scheds's Sound Shapes (PlayStation Network (PS3)) review

Move A Little

Like any music-heavy video game, Sound Shapes really must been seen and heard to be fully appreciated. What is mechanically a simple platforming game becomes an original, momentous overload for the senses, a game that shows you tons of possibilities and memorable moments in a short timespan, and then hands the reigns over to you to continue its infectious creative spirit. This is a game you need to play.

As you may imagine, it's a little difficult putting it into words. You control a cool-looking blob-thing with an eyeball in its center, and you're put through a series of platforming challenges. There's running and jumping, of course, but you can also stick to light-coloured portions of any level to say, hang from the ceiling or cling to a building. Red objects, as you may expect, are bad news, and send you back to the last checkpoint if you so much as graze them. But said checkpoints are never more than a few seconds behind you, and between that and the easy, colour-coded nature of its mechanics, getting a grip on Sound Shapes is a pretty easy process. Don't take that the wrong way - despite it's cutesy indie look, there are certainly some tricky sections to work through that demand just the right timing to snake through.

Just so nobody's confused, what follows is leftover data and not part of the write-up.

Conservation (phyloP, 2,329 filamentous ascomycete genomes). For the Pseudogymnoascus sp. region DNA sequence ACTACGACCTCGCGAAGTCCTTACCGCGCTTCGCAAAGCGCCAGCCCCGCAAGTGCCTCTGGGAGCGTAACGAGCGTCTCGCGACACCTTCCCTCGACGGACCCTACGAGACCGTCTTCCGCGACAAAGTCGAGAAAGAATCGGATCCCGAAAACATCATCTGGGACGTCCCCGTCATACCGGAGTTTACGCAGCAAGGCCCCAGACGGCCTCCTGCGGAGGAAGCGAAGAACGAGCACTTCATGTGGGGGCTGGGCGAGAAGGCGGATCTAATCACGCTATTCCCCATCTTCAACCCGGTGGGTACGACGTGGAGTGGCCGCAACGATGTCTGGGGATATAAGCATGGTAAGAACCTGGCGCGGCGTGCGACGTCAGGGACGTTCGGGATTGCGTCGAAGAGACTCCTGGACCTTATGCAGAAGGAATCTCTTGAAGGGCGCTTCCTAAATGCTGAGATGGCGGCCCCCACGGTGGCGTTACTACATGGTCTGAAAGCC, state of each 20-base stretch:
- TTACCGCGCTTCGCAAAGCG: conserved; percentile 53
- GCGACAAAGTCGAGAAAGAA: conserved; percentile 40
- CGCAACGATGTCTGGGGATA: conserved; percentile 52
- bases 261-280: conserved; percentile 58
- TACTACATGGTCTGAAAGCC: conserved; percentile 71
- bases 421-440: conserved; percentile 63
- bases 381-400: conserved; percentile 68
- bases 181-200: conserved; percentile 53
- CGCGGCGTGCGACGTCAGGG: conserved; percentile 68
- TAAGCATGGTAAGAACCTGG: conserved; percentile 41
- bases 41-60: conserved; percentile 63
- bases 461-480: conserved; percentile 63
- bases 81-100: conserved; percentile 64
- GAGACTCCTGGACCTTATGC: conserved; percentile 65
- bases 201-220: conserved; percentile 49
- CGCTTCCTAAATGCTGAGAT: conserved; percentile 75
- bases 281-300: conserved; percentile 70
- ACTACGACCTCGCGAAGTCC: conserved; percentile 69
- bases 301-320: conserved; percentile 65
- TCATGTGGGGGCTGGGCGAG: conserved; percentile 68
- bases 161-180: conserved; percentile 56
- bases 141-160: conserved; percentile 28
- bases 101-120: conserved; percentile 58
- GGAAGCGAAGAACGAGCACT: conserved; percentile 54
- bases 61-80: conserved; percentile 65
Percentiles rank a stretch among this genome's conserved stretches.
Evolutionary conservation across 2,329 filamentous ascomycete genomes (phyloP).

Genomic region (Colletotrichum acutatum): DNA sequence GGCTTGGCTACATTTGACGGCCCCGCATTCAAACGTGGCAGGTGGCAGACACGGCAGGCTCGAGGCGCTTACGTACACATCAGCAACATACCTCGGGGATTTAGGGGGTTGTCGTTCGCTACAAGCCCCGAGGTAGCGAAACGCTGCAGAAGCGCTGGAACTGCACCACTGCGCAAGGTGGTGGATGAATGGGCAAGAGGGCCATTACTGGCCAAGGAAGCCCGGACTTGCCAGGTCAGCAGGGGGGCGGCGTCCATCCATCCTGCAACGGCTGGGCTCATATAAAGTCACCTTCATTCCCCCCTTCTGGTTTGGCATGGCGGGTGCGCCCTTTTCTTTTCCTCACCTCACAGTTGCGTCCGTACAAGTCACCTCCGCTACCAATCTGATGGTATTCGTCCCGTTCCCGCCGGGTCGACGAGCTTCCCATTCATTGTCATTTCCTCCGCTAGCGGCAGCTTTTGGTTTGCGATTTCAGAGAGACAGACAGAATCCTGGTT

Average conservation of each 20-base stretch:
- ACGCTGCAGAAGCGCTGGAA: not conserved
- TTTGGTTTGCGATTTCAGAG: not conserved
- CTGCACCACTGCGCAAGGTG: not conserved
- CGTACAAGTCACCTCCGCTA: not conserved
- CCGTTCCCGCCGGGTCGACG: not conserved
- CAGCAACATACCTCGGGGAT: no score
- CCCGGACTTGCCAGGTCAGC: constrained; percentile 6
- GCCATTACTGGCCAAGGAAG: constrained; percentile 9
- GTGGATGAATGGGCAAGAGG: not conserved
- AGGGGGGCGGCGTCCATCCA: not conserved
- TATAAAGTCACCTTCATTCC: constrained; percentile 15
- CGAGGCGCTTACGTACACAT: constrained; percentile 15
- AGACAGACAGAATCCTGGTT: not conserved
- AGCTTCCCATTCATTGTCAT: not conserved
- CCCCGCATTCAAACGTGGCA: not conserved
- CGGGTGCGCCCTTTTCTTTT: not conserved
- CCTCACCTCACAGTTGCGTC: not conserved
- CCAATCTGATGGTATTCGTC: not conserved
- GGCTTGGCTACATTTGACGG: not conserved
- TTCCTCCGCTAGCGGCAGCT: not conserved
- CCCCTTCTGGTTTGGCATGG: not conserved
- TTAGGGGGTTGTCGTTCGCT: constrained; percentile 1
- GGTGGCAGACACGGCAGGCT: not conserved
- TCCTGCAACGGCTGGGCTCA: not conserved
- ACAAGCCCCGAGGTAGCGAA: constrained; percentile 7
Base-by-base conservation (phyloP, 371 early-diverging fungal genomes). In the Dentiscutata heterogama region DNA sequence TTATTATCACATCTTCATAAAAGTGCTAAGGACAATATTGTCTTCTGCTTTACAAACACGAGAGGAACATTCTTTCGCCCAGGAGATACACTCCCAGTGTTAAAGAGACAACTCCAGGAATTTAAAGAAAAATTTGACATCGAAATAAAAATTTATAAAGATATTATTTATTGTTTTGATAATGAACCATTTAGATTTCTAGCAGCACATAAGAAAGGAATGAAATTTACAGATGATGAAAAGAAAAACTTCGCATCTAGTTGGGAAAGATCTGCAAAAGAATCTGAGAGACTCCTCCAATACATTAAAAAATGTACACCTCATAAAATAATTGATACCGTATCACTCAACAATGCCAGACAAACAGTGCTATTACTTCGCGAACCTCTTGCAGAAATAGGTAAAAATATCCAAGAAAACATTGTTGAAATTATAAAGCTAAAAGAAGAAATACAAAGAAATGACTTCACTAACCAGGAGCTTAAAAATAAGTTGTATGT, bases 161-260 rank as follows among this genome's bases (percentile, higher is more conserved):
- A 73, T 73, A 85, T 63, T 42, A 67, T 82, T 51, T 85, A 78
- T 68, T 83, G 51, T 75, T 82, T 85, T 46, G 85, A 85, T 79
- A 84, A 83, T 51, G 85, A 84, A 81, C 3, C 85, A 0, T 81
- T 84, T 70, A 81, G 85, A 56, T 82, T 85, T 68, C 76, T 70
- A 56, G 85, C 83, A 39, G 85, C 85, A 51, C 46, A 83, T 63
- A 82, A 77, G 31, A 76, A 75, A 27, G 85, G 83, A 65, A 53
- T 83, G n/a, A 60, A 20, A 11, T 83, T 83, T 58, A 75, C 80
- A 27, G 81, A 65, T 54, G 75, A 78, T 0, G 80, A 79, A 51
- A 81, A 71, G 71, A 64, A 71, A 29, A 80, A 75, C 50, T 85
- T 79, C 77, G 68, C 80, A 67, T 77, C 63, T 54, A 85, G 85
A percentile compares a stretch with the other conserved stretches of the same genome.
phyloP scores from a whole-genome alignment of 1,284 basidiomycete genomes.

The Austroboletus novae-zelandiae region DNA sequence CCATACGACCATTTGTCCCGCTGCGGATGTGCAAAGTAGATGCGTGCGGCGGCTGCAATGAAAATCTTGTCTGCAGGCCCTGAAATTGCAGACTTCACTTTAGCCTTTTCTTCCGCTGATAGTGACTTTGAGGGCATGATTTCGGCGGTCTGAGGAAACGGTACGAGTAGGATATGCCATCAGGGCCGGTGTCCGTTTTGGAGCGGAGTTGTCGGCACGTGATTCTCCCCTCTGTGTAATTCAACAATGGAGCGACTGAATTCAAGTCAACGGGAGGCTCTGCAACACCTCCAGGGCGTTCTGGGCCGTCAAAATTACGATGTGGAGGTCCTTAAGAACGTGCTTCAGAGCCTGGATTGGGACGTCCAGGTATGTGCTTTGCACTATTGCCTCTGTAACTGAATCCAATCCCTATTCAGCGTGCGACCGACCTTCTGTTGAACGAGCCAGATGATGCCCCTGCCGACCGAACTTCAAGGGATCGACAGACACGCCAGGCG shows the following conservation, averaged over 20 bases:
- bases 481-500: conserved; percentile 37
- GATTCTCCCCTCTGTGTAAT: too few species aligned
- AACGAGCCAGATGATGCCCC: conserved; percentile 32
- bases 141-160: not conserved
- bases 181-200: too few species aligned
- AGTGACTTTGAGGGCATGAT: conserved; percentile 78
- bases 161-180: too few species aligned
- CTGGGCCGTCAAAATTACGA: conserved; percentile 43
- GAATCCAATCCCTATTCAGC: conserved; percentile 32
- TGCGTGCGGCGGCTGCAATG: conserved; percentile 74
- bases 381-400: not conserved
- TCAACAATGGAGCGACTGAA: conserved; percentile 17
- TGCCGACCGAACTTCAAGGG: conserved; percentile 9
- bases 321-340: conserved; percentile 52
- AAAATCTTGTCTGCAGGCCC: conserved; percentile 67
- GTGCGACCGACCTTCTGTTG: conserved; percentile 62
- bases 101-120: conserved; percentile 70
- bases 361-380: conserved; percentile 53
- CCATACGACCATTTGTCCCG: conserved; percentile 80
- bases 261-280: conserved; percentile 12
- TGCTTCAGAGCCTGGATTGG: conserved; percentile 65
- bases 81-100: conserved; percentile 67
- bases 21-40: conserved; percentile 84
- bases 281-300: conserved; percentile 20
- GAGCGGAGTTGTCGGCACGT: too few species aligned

Much like Queasy's last game, the brilliant Everyday Shooter, nearly all elements of the game are tied to music. Collectable notes usually provide the main percussive and melodic force through a level, although nearly every animated obstacle, hazard, or enemy generates some sort of sound that jibes with what's around it. It really is quite something to behold in motion, and I was constantly floored by what the developers have managed with such simple concepts in the Campaign mode, divided into different "Albums" that have different contributing visual and musical artists. The body of work ranges from indie dreamteam Superbrothers and Jim Gutherie to Deadmau5 to freakin' Beck, and each provides an incredibly distinct texture to savour. Between the vivid colours, wild sounds, and great controls, it's extremely easy to get entranced by Sound Shapes' approach to presentation and design. The developer-crafted portion of Sound Shapes contains four of these Albums, and shouldn't take more than a couple of hours to get through. Since the game's checkpoints are so forgiving, you'll probably finish it with nearly all or all of the notes collected as well. But the sum of its parts transcend their individual effort into something completely unique, more than worthy of multiple playthroughs.